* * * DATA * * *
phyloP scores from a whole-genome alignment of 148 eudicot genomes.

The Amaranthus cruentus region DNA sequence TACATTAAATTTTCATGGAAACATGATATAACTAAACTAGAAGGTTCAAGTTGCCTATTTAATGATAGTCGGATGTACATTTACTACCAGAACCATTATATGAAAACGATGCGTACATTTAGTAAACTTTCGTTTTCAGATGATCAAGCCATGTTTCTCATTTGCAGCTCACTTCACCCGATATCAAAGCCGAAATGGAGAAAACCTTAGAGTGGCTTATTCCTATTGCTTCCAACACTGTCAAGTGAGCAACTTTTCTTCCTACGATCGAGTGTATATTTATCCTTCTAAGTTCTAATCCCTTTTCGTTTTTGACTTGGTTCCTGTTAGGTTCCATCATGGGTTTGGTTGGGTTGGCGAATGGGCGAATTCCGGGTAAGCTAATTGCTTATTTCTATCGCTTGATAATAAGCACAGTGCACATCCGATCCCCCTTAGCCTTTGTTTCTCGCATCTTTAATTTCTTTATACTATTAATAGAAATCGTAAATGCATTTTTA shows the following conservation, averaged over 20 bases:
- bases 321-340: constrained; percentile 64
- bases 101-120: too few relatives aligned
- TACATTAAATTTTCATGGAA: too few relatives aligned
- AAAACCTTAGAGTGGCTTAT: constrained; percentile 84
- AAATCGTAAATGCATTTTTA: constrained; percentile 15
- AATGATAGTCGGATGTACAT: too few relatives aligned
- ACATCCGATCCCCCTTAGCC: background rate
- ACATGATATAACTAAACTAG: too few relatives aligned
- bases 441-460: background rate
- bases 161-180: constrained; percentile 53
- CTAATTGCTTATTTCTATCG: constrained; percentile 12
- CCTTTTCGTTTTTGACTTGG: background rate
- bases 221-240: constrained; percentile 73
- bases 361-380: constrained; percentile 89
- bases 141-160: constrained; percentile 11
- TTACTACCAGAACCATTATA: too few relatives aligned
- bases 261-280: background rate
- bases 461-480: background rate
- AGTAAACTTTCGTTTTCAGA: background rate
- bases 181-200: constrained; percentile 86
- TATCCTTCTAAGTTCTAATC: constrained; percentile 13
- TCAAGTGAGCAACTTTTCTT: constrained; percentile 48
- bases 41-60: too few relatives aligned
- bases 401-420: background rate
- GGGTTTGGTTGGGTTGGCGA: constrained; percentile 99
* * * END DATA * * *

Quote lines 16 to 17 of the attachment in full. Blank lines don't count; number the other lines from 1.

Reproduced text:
- bases 361-380: constrained; percentile 89
- bases 141-160: constrained; percentile 11